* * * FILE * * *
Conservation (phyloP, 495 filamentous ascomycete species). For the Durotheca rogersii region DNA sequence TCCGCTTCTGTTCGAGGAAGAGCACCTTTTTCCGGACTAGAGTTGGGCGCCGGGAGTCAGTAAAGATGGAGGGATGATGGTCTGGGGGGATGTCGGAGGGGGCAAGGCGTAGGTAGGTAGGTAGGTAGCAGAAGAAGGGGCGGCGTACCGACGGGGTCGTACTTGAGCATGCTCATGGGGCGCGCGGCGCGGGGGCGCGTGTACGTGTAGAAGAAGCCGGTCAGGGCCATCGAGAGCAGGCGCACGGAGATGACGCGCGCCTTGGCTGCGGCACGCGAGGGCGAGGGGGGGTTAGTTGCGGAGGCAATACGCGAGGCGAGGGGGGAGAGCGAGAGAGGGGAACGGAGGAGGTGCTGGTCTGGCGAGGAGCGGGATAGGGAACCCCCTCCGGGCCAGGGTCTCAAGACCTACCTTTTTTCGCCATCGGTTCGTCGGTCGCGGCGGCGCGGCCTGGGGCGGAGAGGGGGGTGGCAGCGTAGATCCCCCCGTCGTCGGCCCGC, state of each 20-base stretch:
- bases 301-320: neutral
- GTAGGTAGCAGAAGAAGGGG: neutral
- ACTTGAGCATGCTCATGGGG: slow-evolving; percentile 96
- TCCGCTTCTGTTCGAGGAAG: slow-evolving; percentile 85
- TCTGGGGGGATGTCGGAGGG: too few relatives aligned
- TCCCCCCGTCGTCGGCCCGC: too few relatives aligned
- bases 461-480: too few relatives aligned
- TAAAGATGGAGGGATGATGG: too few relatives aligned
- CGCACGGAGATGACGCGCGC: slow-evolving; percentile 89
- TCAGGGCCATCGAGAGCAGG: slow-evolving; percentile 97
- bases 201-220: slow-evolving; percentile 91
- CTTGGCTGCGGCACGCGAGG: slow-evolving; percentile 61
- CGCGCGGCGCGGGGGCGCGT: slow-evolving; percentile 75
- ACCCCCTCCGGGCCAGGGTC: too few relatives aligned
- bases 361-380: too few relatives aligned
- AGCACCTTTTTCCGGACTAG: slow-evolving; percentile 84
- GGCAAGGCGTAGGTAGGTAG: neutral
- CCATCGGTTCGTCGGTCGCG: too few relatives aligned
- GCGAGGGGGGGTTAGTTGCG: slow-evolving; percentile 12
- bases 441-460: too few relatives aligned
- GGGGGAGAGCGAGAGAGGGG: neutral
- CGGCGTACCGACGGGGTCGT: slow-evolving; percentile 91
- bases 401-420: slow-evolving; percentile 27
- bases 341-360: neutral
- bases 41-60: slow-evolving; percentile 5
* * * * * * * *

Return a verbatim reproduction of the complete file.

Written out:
Conservation (phyloP, 495 filamentous ascomycete species). For the Durotheca rogersii region DNA sequence TCCGCTTCTGTTCGAGGAAGAGCACCTTTTTCCGGACTAGAGTTGGGCGCCGGGAGTCAGTAAAGATGGAGGGATGATGGTCTGGGGGGATGTCGGAGGGGGCAAGGCGTAGGTAGGTAGGTAGGTAGCAGAAGAAGGGGCGGCGTACCGACGGGGTCGTACTTGAGCATGCTCATGGGGCGCGCGGCGCGGGGGCGCGTGTACGTGTAGAAGAAGCCGGTCAGGGCCATCGAGAGCAGGCGCACGGAGATGACGCGCGCCTTGGCTGCGGCACGCGAGGGCGAGGGGGGGTTAGTTGCGGAGGCAATACGCGAGGCGAGGGGGGAGAGCGAGAGAGGGGAACGGAGGAGGTGCTGGTCTGGCGAGGAGCGGGATAGGGAACCCCCTCCGGGCCAGGGTCTCAAGACCTACCTTTTTTCGCCATCGGTTCGTCGGTCGCGGCGGCGCGGCCTGGGGCGGAGAGGGGGGTGGCAGCGTAGATCCCCCCGTCGTCGGCCCGC, state of each 20-base stretch:
- bases 301-320: neutral
- GTAGGTAGCAGAAGAAGGGG: neutral
- ACTTGAGCATGCTCATGGGG: slow-evolving; percentile 96
- TCCGCTTCTGTTCGAGGAAG: slow-evolving; percentile 85
- TCTGGGGGGATGTCGGAGGG: too few relatives aligned
- TCCCCCCGTCGTCGGCCCGC: too few relatives aligned
- bases 461-480: too few relatives aligned
- TAAAGATGGAGGGATGATGG: too few relatives aligned
- CGCACGGAGATGACGCGCGC: slow-evolving; percentile 89
- TCAGGGCCATCGAGAGCAGG: slow-evolving; percentile 97
- bases 201-220: slow-evolving; percentile 91
- CTTGGCTGCGGCACGCGAGG: slow-evolving; percentile 61
- CGCGCGGCGCGGGGGCGCGT: slow-evolving; percentile 75
- ACCCCCTCCGGGCCAGGGTC: too few relatives aligned
- bases 361-380: too few relatives aligned
- AGCACCTTTTTCCGGACTAG: slow-evolving; percentile 84
- GGCAAGGCGTAGGTAGGTAG: neutral
- CCATCGGTTCGTCGGTCGCG: too few relatives aligned
- GCGAGGGGGGGTTAGTTGCG: slow-evolving; percentile 12
- bases 441-460: too few relatives aligned
- GGGGGAGAGCGAGAGAGGGG: neutral
- CGGCGTACCGACGGGGTCGT: slow-evolving; percentile 91
- bases 401-420: slow-evolving; percentile 27
- bases 341-360: neutral
- bases 41-60: slow-evolving; percentile 5